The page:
I’d tried many yoga classes over the years, but when I first went to an ashtanga class in Rishikesh, North India in 1999, I knew that this was the style for me. Unbeknown to me, those two weeks of practice would change the direction of my life.
I continued to do my own practice whilst travelling around the world using David Swenson’s Practice Manual as a guide. A workshop with John Scott, early in 2000, made me realise that I needed a teacher of my own.
That same year I moved to London to study with Hamish Hendry at Astanga Yoga London. It was through Hamish that I realised the benefits of a daily morning practice and there that I eventually began to learn to teach in the traditional Mysore style.
My first trip to Mysore was at the end of 2002 – I ended up staying there for four months. Since then, I have visited as often as family, life and work commitments will allow. I have been lucky enough to have studied with Pattabhi Jois, Saraswati and Sharath and in 2012 received the level 2 authorisation to teach both the primary and intermediate series.
Teaching wasn’t something I planned to do, but it seemed to find me, working as an assistant for Hamish and working as a receptionist at Triyoga, the largest yoga centre in London at the time, meant that I was at the right place and at the right time. I started to be asked to cover classes, then asked to run my own and teach people privately. The work kept coming, and in 2003 I decided to start teaching as a full-time job - I haven’t looked back. Living in London allowed me to study with loads of inspiring teachers as well as gain a wide variety of teaching experience in so many different situations.
My love of nature and the outdoors gave me the impetus to leave my ashtanga community in London and move with my family to the north of England to help create an ashtanga community up here. This is where I still live with my two children, Caleb and Daisy, as well as my dog and cat. Here I teach classes locally as well as running workshops and retreats much further afield.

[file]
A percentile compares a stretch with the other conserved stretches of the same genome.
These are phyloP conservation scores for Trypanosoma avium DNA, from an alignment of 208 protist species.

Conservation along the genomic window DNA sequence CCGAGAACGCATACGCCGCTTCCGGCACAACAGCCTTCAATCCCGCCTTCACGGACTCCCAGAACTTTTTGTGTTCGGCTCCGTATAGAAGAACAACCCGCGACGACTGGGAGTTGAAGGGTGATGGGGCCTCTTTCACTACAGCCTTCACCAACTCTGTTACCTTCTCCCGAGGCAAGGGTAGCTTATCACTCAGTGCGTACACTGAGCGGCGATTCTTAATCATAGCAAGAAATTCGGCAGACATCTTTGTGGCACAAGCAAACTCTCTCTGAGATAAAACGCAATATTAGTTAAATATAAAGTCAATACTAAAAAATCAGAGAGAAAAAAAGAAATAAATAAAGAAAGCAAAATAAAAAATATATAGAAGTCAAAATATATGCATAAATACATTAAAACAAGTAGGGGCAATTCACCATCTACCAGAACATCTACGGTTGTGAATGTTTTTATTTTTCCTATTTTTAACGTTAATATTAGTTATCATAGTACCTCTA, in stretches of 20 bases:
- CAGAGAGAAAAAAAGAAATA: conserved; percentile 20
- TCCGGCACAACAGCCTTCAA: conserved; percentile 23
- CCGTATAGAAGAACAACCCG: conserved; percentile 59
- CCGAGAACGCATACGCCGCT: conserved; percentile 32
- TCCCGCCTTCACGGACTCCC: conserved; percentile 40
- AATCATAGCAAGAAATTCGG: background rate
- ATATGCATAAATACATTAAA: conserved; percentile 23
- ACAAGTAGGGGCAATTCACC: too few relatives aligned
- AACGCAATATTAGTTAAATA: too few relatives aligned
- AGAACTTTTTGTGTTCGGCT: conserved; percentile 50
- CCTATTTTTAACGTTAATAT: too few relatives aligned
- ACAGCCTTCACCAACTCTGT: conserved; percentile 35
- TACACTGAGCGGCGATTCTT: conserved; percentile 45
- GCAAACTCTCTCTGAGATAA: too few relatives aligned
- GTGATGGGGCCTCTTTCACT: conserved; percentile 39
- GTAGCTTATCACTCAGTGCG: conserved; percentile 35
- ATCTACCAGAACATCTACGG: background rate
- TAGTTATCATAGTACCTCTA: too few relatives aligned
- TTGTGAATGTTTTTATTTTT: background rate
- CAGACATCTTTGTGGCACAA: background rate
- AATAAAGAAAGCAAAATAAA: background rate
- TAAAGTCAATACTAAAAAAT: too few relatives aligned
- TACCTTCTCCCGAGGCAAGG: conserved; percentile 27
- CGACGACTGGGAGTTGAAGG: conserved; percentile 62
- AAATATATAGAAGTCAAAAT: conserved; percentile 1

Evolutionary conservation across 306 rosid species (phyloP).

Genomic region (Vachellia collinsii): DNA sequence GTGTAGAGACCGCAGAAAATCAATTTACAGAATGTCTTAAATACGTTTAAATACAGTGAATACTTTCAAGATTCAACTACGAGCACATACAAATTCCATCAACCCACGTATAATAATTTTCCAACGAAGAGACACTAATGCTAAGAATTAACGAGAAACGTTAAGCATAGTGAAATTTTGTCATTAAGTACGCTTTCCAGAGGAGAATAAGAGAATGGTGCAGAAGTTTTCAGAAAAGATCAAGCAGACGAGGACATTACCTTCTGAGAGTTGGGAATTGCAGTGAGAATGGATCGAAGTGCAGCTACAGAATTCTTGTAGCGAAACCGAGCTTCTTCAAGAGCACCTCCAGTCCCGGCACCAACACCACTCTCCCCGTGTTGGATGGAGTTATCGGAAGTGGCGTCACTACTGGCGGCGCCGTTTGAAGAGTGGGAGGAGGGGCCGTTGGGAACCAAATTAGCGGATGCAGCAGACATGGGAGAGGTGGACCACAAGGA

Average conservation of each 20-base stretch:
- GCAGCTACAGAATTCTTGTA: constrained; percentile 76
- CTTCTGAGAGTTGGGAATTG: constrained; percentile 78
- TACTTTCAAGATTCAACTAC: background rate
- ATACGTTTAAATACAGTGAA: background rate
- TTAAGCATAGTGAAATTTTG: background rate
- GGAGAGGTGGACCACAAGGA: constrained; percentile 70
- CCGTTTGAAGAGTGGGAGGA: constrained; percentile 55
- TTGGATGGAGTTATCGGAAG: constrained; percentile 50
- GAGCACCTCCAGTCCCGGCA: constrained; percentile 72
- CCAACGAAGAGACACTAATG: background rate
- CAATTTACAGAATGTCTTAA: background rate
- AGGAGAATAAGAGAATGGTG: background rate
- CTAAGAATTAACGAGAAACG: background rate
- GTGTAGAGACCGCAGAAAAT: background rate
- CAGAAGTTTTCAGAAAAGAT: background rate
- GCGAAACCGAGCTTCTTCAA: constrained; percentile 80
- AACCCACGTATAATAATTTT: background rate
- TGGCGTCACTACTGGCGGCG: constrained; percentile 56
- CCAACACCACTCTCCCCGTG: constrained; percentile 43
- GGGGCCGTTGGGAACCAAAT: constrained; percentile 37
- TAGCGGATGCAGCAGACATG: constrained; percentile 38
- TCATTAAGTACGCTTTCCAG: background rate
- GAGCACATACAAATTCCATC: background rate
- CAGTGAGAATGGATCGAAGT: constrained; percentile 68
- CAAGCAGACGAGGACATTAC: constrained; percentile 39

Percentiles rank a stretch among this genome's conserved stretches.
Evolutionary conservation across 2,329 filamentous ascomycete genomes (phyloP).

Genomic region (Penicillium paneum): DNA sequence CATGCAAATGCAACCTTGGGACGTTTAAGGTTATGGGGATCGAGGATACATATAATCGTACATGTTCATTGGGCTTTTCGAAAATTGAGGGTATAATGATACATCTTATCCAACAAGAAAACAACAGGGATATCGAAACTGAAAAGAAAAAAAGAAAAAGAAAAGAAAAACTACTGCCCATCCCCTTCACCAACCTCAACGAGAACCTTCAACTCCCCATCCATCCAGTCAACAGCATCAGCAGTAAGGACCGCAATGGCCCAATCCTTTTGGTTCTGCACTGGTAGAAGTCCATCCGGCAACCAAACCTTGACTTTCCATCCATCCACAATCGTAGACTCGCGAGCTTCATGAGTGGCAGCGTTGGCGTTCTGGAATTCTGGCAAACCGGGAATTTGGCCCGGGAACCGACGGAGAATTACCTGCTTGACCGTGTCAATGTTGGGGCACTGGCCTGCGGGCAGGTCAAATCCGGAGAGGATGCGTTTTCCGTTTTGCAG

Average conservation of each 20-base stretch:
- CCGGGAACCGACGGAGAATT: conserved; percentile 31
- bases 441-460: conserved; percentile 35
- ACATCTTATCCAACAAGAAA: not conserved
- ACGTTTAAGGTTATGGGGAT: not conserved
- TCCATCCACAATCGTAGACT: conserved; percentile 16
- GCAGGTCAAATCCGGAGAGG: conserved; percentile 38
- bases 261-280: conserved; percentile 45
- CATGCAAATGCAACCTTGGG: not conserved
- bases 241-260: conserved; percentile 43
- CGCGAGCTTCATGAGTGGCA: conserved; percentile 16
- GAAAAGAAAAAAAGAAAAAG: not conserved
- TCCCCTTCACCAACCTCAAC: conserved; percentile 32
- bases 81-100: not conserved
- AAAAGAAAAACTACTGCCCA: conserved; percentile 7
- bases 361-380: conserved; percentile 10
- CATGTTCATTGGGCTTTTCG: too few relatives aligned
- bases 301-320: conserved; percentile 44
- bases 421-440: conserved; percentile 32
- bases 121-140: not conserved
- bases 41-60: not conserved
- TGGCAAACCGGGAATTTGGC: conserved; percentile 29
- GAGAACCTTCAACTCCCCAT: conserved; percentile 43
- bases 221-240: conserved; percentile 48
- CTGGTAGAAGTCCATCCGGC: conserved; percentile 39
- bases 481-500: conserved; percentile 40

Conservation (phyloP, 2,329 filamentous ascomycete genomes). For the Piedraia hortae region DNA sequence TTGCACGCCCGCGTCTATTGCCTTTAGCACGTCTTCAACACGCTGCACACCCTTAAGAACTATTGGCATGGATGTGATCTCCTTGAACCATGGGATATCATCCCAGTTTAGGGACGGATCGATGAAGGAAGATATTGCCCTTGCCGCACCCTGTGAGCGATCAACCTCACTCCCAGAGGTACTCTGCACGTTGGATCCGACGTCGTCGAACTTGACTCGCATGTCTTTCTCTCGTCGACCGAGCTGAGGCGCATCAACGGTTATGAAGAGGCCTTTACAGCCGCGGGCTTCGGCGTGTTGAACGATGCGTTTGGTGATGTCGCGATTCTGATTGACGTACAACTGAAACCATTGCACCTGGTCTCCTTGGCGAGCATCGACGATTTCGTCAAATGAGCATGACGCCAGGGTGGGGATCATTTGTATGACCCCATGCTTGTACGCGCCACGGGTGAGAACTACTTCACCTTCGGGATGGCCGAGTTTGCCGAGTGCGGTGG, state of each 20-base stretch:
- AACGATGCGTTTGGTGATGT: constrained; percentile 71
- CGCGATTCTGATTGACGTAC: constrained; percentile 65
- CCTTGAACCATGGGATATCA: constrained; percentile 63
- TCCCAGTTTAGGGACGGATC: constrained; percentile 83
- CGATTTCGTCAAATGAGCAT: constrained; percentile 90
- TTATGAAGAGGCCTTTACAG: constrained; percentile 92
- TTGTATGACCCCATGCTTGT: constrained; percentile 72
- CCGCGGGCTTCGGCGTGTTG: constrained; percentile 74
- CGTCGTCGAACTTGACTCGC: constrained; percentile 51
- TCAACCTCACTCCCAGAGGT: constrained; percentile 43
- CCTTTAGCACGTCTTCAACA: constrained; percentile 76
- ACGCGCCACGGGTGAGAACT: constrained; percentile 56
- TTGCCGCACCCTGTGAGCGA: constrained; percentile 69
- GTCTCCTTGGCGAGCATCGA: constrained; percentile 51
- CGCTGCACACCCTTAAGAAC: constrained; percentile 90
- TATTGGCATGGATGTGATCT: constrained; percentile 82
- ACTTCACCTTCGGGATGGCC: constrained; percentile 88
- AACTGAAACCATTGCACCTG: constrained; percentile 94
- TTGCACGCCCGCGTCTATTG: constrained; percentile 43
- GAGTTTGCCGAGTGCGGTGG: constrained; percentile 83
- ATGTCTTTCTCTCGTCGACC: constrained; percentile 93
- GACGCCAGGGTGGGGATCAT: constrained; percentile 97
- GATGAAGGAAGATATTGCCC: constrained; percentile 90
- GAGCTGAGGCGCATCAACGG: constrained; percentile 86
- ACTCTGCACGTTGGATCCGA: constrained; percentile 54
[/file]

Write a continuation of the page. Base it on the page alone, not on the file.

I love the Ashtanga community that I have helped to create locally, helping to guide my students on this journey and being able to support them along the way. My retreats are an extension of this. I wanted to connect my love of the practice with my love of the outdoors. On these trips away, students have the opportunity to reconnect with nature and challenge themselves in new ways, taking their yoga practice off the mat. Whether it’s climbing mountains in all the elements, facing your fears while rock climbing, sliding down natural water chutes and jumping into pools while ghyll scrambling or breathing deeply as you swim in icy tarns and lakes. It’s amazing to see the strength of the friendships that develop over the time away, however short, and watch as peoples’ confidence, energy and belief in themselves and their potential grow.
At the end of 2019, I was offered the opportunity to take over the running of the Calderdale Yoga Centre along with my close friend, Chris McArthur. It felt like the right time to take on this new challenge. We are both super excited about growing this space for the whole local yoga community.
I started this practice in my 20s – young and free with tons of energy and few commitments. Since then the practice has been my one constant throughout all of life’s upheavals – marriage, pregnancy, childbirth, parenthood, moving home, divorce and now heading towards menopause. My goal has been to create a safe and supportive space in which I can support others on their journey, helping them to explore and deepen their practice in a way that is both nurturing and sustainable. I want to enable students to have the confidence and ability to be able to work with this practice in a way that helps support them in all stages of their life and so make this a lifelong practice.
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